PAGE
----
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Benford’s Law and Accelerated Growth

By Mark Levi

Figure 1. A snapshot of the distribution of leading digits in NASDAQ-100 stock prices.
Benford’s law, discovered by Simon Newcomb [2], is an empirical observation that in many sets of numbers arising from real-life data, the leading digit of a number is more likely to be 1 than 2, which in turn is more likely than 3, and so on. Figure 1 shows a count of leading digits from the 107 NASDAQ-100 prices, sampled around noon on June 14, 2017. Although the monotonicity is clearly violated, there is a bias in favor of low leading digits.

The following example illustrates a mathematically rigorous deterministic (as opposed to probabilistic) counterpart of Benford’s law. Consider a geometric sequence, for instance

\[1, 2, 4, 8, 16, 32, 64, 128, 256,\ldots,\]

and extract from it the sequence of leading digits:

\[1, 2, 4, 8, 1, 3, 6, 1, 2, \ldots.\]

It turns out that the frequency \(p_k\) of digit \(k\) is well defined and given by

\[p_k=\lg (k+1) - \lg k, \tag1 \]

see [1]. In particular, the frequency decreases with \(k\):

\[p_1=\lg\frac{2}{1} > \lg \frac{3}{2} >\ldots > \lg\frac{10}{9}=p_9. \tag2 \]

In light of this example, if the price of a stock undergoes an exponential-like growth (in a loose analogy with the geometrical sequence), then the bias illustrated in Figure 1 may not be that surprising.

What is behind Benford’s frequency bias \((2)\) for the geometric series? A one-word answer is “acceleration.” To see why, consider a continuous counterpart of \(2^n\) — say, the exponential function \(e^t\), visualizing the point \(x=e^t \in {\mathbb R}\) as a particle moving with time along the \(x\)-axis.

Figure 2 shows the \(x\)-axis cut into segments \([10^j, 10^{j+1})\) and stacked on top of each other, all of them scaled (linearly) to the same length. This cutting and scaling allows us to see the leading digit of \(e^t\) at a glance. Now the reason for Benford’s law becomes clear: since \(e^t\) accelerates, it passes the higher-digit segments faster and is thus less likely to be found there.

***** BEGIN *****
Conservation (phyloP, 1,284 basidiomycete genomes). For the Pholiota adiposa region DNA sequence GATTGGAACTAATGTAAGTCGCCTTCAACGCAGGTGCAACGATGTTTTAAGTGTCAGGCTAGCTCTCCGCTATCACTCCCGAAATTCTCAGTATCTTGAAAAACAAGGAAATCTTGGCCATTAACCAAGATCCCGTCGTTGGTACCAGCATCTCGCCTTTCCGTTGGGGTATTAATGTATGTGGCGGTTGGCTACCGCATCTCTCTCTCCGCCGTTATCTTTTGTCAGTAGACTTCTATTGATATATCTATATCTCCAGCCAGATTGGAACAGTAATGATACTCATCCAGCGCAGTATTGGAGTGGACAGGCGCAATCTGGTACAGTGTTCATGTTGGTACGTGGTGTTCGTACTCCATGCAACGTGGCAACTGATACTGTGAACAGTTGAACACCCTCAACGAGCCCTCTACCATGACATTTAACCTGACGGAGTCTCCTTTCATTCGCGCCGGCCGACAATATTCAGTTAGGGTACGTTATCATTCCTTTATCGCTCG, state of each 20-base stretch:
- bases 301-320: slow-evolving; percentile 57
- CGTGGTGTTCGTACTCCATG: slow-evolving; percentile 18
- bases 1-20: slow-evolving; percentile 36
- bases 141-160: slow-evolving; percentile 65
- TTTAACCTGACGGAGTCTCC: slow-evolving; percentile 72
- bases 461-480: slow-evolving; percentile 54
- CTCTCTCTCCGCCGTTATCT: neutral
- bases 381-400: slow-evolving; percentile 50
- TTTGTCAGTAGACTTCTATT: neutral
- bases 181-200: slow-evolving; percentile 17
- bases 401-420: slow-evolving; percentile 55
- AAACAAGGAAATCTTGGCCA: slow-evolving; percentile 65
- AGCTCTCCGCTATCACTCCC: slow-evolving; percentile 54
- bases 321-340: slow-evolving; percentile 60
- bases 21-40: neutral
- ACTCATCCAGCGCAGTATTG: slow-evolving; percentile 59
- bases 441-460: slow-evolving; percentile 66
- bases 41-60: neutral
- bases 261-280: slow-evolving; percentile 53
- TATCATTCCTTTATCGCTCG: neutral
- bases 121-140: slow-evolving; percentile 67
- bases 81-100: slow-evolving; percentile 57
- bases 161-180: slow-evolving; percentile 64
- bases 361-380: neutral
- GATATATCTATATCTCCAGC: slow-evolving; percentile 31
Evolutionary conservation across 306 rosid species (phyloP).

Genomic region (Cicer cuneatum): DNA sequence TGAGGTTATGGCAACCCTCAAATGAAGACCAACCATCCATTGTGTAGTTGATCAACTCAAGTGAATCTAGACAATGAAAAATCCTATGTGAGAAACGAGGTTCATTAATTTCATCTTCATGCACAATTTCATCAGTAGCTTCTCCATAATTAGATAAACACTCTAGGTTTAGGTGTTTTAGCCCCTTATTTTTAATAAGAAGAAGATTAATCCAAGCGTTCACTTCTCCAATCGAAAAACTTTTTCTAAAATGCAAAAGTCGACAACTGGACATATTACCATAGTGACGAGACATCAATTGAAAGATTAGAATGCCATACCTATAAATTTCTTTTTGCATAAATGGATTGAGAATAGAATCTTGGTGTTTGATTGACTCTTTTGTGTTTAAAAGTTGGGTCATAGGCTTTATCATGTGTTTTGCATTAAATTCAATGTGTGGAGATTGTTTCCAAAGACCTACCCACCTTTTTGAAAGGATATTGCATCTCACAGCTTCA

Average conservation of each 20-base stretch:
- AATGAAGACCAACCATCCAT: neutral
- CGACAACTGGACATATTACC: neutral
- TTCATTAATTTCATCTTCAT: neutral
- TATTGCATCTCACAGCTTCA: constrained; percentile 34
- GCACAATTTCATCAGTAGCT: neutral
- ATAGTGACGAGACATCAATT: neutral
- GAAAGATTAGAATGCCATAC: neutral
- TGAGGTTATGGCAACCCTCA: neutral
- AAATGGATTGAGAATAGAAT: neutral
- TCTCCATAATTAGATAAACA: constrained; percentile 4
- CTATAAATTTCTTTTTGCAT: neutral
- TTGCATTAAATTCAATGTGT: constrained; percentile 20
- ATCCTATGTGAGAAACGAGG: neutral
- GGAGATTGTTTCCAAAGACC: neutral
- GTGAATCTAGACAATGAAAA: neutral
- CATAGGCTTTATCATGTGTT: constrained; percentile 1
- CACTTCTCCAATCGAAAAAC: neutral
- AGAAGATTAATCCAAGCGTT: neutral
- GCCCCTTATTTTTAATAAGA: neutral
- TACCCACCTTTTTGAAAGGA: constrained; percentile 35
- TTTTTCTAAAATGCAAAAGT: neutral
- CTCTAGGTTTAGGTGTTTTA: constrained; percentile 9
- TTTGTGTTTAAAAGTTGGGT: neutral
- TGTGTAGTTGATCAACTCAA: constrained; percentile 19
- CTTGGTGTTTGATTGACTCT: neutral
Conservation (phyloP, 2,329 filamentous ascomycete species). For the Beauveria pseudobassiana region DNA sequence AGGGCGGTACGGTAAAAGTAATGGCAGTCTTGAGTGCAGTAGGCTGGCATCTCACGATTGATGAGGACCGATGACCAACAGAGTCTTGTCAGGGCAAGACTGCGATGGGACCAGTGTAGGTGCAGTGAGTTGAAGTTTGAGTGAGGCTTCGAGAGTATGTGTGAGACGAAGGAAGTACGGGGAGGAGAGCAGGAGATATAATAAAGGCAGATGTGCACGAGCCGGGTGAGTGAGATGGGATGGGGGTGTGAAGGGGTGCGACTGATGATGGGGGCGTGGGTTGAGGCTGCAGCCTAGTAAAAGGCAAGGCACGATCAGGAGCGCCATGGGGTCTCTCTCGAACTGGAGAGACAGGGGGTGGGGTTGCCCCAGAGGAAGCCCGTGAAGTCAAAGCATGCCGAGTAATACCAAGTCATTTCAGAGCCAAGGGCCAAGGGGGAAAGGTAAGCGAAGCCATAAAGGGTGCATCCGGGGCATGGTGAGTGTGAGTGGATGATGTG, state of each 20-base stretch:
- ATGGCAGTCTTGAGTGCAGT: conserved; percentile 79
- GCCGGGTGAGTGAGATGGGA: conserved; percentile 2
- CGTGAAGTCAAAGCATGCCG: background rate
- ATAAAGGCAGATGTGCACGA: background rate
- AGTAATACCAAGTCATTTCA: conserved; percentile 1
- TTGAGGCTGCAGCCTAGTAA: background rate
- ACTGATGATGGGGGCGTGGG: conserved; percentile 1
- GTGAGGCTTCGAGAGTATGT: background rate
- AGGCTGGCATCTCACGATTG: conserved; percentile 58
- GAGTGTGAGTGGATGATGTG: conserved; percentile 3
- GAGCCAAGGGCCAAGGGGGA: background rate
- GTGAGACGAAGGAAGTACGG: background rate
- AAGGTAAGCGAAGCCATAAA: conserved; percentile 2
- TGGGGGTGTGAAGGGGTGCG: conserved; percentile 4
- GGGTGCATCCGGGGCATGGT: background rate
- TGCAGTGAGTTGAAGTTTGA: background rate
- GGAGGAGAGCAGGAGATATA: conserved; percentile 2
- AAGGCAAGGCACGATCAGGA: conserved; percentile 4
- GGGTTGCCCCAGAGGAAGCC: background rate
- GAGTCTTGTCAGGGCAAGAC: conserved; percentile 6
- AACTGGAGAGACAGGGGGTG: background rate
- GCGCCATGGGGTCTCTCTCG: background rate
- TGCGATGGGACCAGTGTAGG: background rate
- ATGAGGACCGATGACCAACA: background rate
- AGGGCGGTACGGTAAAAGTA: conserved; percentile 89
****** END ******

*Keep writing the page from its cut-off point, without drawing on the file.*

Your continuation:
Figure 2. The intuition behind Benford’s law.

Figure 2 makes it easy to compute the probability, i.e., the proportion of time, of observing the leading digit \(k\). To that end, we find the time spent having the leading digit \(k\) while traversing the \(j\)th row in Figure 2:

\[\ln [(k+1) 10^j]- \ln [k10^j] = \ln \frac{k+1}{k}.\]

We then divide it by the time of traversal \(\ln [10\cdot 10^j]-\ln 10^j= \ln 10\); both times are independent of \(j\), and thus the proportion of time spent with the leading digit \(k\) over time \([0,T]\) approaches

\[\frac{\ln \frac{k+1}{k} }{\ln 10} = \lg \frac{k+1}{k}\]

as \(T \rightarrow \infty\), the same as the discrete result \((1)\).

The figures in this article were provided by the author.

[1] Arnold, V.I. (1983). Geometrical Methods in the Theory of Ordinary Differential Equations. New York, NY: Springer-Verlag.
[2] Newcomb, S. (1881). Note on the frequency of use of the different digits in natural numbers. American Journal of Mathematics, 4(1), 39-40.

Mark Levi (levi@math.psu.edu) is a professor of mathematics at the Pennsylvania State University.